Tag Archives: fps

F.E.A.R. the Classics

As I was downloading this game from Steam, I kept trying to remember the last time I played a first-person shooter.  And for the life of me, I can’t quite place it.  I know it hasn’t been anything during the modern console cycle.  I guess it would be Half-Life 2 & it’s continuations from The Orange Box back on the 360.  I did have a brief foray with E.Y.E. Divine Cybermancy a few months back, but everything outside shooting guns was so incomprehensible that I put it down before finishing the “tutorial” level.  Shooters have just never really been my thing.  I’ve enjoyed a few in my time, certainly.  Half-Life 2 was fun, as was Doom 3.  Though to be fair, I typically play Doom by running around with the chainsaw, so calling it a “shooter” might not be fair.

(Post script, I think technically the last FPS I played was Spec Ops: The Line.  But that game was so anti-shooter that my brain didn’t store it as such.)

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F.E.A.R. (FPS’s just love their acronyms, don’t they?) is a game released way back in 2007 & spawned several successful sequels.  In its initial outing, players take on the role of a character referred to as the Point Man, a new recruit to the First Encounter Assault Recon team.  In possibly the worst first day on the job, Point Man’s team is sent to retrieve an escaped psychic commander, but quickly finds themselves embroiled in a plot centering around the worst corporate ethics since the Umbrella Corp.  All the while, Point Man keeps having strange hallucinations about a little girl in red who seems to have a massive chip on her shoulders.

Although many games have since taken inspiration from F.E.A.R.’s unique selling points, it initially touted three key features to jazz up the standard shooting.  The first was actually intelligent enemy AI, making for a more challenging shooting experience.  The second was what we now call “bullet-time,” but which the game refers to as “reflexes.”  Essentially, Point Man’s can mentally slow down time, allowing for better strategies for taking on the AI.  And finally, it billed itself as a horror FPS, meaning from time to time scary things will happen.


20180724162013_1Narrative: It’s difficult to judge a game’s story over a decade after the fact, because it’s hard to say if things were clichéd back then, or if the game in question was merely one of the pioneers of the trope.  That being said, I feel like I can say that the concept of ethically questionable super soldiers running amuck was nothing new even back when F.E.A.R. first came out.  Monolith at least tried to do something interesting with it, & I have to say I think this was my first time hearing this particular combination of ethically & scientifically dubious plot points.  Armacham, the company behind such decisions, is only slightly beat out by Umbrella Corp in that at least they were smart enough to merely bury their bad decisions instead of trying to infect the entire city to cover it up.  And looking back, the game does do a good job of pacing out the revelations of just how f-ed up the experiments actually were.  We begin merely knowing that they lost control of their clone soldiers because the commander who psychically controlled them went mad & started eating people.  We already know they probably deserve their fate for their stupidity, & this feeling only increases as the game progresses.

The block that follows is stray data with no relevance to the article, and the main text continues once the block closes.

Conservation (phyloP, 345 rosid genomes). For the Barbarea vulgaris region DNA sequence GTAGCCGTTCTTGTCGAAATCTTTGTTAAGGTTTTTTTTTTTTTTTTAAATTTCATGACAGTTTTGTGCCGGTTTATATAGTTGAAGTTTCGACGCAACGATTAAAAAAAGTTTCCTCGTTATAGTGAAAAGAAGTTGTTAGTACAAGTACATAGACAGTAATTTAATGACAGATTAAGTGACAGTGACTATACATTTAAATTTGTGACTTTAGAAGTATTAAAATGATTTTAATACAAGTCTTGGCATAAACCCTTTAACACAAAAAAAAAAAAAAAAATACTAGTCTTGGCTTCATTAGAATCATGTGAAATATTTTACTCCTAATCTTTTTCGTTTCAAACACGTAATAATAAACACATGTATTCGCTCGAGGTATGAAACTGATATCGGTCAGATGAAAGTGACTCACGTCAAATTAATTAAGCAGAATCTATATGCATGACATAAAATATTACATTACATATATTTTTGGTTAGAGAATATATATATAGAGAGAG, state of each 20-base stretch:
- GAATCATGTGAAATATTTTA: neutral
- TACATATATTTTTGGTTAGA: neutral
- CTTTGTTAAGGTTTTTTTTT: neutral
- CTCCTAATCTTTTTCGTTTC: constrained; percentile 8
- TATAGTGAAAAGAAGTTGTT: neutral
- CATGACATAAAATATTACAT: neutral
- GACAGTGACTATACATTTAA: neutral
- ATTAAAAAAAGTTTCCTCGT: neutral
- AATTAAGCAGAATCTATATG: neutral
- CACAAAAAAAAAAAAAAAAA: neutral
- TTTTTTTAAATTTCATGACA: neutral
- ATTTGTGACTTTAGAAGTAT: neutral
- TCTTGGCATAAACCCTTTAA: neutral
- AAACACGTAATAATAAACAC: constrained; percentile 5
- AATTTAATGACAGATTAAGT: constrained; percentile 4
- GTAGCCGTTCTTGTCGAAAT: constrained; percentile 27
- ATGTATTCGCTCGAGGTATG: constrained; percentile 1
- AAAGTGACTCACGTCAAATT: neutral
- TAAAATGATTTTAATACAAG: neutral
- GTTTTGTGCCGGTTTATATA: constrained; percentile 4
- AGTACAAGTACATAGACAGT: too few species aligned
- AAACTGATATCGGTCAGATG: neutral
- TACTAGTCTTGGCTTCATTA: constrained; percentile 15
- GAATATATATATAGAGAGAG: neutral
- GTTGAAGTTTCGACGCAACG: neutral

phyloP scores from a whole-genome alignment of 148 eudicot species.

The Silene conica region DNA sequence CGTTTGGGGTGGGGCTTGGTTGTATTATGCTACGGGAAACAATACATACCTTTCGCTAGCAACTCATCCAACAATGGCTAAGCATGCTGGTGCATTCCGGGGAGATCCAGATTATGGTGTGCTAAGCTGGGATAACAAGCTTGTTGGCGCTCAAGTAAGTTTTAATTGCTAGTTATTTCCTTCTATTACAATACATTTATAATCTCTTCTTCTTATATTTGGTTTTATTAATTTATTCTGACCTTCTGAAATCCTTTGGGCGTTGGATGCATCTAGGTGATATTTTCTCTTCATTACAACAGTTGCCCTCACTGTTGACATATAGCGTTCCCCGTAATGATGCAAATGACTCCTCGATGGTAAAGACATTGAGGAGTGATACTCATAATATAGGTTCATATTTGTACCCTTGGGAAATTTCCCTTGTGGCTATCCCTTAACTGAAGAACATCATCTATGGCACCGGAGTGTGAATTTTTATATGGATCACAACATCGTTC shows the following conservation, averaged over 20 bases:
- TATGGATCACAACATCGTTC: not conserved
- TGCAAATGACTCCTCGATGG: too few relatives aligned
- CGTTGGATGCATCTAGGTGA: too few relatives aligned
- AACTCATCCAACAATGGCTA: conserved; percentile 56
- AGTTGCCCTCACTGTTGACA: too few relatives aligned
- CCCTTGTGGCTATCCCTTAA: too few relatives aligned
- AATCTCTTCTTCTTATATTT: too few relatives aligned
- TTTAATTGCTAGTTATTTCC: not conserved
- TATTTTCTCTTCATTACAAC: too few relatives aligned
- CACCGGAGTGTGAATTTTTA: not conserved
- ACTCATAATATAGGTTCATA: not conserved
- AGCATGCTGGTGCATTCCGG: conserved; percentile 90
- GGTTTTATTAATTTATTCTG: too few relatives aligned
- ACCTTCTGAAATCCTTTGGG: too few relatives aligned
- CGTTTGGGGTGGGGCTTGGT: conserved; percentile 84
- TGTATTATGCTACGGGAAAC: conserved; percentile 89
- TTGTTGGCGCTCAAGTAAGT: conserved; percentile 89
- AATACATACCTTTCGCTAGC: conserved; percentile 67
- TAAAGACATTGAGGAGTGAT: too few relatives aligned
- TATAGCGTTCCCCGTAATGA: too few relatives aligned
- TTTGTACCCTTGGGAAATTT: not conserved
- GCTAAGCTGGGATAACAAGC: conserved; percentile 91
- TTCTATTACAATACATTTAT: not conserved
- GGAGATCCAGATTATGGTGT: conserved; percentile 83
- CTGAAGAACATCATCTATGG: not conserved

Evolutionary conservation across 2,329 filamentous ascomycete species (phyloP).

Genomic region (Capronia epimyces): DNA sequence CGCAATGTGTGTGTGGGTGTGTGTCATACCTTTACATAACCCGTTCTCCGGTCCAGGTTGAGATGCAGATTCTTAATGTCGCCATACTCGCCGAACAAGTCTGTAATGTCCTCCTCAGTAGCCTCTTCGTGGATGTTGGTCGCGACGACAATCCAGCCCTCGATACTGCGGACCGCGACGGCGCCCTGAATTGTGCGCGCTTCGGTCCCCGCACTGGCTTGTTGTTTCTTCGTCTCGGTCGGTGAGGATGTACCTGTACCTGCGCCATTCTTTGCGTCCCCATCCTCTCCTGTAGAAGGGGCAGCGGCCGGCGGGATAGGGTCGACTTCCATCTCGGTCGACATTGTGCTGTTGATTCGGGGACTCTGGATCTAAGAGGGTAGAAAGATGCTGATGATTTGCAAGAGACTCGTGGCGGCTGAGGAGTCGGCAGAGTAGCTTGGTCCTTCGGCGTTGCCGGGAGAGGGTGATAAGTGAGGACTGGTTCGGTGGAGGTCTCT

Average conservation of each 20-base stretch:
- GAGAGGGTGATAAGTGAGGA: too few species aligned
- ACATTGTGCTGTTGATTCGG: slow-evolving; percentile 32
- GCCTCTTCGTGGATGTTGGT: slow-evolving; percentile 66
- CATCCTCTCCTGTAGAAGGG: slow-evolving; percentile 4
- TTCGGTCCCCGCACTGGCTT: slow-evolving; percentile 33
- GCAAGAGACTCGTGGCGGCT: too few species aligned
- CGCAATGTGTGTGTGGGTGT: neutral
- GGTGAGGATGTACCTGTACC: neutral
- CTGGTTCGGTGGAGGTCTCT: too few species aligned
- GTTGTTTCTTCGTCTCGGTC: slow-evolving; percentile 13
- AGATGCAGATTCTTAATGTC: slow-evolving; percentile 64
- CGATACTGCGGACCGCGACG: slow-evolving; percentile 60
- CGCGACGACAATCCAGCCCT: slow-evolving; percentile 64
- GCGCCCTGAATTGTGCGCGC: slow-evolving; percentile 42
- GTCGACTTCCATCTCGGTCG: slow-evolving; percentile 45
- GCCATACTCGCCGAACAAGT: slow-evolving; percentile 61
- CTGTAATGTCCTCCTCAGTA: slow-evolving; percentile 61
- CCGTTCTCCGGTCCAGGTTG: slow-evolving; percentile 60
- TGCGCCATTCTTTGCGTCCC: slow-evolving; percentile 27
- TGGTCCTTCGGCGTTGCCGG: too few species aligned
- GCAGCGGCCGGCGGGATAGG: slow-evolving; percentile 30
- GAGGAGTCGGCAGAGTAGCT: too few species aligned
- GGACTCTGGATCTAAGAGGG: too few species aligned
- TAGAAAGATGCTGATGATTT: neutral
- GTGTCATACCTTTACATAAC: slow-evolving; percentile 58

There isn’t much in the way of characters to speak of.  Point Man is your classic silent protagonist, & everyone else is merely a voice in your ear.  I will say that it’s nice to play a shooter where everyone on my team is unequivocally the good guy.  No ham-fisted betrayals, not even counting that one guy who turned the security system on me, because he worked for Armacham so I automatically expected it.  And despite the constant contrivance of getting Point Man separated from the rest of his team, it always fits with character.  He is the Point Man after all, meaning he’s meant to be on the front line.  I also enjoyed having characters & enemies acknowledge my capabilities rather than treating me like some rookie that has to prove myself.

Overall, while clichéd now, the story in F.E.A.R. is competently strung together.  And I have to give Monolith credit for just going balls to the wall with how insane the evilness of Armacham was.